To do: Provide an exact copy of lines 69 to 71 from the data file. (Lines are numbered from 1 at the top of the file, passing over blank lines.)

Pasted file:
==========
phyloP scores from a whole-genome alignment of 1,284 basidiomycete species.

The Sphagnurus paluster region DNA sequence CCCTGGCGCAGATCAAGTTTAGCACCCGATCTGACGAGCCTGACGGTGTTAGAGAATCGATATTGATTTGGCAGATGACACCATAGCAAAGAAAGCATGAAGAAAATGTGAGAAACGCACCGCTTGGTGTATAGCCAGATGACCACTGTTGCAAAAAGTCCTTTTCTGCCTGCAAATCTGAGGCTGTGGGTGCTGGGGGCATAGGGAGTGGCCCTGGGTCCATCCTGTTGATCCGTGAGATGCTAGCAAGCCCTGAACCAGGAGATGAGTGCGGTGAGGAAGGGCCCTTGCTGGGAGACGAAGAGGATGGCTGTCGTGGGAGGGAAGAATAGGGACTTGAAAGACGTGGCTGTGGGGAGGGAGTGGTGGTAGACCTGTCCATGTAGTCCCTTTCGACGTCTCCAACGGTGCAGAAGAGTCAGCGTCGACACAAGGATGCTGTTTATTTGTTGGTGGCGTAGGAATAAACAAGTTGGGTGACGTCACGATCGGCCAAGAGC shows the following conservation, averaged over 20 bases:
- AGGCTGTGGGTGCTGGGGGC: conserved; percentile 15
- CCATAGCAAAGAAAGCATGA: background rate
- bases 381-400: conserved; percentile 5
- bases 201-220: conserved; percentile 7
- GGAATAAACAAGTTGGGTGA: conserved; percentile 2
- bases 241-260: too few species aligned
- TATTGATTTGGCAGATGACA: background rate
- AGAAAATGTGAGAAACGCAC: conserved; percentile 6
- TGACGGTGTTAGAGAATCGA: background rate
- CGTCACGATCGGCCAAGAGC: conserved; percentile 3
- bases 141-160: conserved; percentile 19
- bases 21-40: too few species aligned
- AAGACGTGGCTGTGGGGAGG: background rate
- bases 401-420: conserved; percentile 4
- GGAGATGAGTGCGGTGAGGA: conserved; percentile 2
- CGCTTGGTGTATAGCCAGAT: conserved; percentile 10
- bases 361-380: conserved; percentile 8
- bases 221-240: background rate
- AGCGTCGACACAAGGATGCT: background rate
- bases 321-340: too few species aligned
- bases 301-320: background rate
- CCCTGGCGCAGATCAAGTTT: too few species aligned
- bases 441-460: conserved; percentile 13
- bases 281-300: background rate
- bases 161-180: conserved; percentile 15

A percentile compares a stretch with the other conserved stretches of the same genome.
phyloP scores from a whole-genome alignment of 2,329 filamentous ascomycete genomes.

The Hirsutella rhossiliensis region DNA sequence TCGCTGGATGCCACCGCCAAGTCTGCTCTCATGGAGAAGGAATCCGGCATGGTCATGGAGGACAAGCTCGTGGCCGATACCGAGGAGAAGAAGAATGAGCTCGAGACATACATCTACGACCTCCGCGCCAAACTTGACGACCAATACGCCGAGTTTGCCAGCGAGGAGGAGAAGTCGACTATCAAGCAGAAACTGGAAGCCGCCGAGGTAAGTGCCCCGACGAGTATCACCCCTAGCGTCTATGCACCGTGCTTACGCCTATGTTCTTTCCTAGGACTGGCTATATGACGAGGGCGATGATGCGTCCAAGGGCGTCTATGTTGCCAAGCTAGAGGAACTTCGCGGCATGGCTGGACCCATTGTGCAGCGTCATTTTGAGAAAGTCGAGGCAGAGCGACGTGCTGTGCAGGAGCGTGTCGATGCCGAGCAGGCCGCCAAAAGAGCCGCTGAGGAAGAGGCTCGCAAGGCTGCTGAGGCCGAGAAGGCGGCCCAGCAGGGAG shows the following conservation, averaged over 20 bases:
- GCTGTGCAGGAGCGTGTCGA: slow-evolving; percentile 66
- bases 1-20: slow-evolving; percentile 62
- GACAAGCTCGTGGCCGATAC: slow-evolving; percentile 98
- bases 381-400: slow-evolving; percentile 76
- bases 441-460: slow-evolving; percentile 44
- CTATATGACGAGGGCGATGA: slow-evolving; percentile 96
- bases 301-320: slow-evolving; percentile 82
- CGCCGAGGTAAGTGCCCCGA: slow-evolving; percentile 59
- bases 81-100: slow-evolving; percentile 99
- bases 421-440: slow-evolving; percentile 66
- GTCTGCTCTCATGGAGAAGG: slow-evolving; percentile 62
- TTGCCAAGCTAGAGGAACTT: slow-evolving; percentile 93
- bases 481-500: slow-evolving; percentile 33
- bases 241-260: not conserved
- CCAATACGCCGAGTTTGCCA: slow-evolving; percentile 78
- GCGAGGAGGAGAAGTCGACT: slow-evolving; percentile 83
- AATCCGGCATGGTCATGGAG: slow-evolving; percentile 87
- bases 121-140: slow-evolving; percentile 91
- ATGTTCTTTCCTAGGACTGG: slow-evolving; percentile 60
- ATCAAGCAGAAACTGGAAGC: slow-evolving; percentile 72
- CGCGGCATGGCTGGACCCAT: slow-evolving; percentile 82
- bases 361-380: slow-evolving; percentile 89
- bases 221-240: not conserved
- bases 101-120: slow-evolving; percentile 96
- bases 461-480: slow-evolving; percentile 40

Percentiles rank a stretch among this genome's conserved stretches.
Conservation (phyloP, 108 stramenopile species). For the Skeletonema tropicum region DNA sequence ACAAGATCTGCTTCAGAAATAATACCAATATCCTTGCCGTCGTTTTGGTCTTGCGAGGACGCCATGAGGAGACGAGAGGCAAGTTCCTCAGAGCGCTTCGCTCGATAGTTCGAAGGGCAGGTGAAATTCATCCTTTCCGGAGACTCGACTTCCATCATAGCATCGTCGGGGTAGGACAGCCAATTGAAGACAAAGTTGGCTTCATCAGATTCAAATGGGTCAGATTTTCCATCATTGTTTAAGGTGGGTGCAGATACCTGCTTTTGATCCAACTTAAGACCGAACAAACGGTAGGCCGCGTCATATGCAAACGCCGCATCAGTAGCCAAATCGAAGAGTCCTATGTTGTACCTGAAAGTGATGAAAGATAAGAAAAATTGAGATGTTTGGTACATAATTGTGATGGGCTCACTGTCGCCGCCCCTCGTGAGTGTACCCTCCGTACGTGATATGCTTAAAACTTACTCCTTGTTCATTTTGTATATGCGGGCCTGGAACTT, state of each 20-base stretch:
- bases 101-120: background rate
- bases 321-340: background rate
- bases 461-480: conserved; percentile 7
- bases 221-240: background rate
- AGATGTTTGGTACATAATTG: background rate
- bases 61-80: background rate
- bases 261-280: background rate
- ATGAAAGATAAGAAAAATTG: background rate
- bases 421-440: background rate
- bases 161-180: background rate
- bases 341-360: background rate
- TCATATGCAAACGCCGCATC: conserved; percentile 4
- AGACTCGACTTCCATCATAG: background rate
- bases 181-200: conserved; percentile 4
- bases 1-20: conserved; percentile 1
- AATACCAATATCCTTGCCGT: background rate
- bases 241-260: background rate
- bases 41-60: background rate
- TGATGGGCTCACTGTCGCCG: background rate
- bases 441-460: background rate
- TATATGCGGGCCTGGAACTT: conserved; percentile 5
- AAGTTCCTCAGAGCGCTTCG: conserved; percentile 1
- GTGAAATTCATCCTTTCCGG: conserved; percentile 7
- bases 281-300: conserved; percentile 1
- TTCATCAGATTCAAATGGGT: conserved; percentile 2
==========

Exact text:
- TCATATGCAAACGCCGCATC: conserved; percentile 4
- AGACTCGACTTCCATCATAG: background rate
- bases 181-200: conserved; percentile 4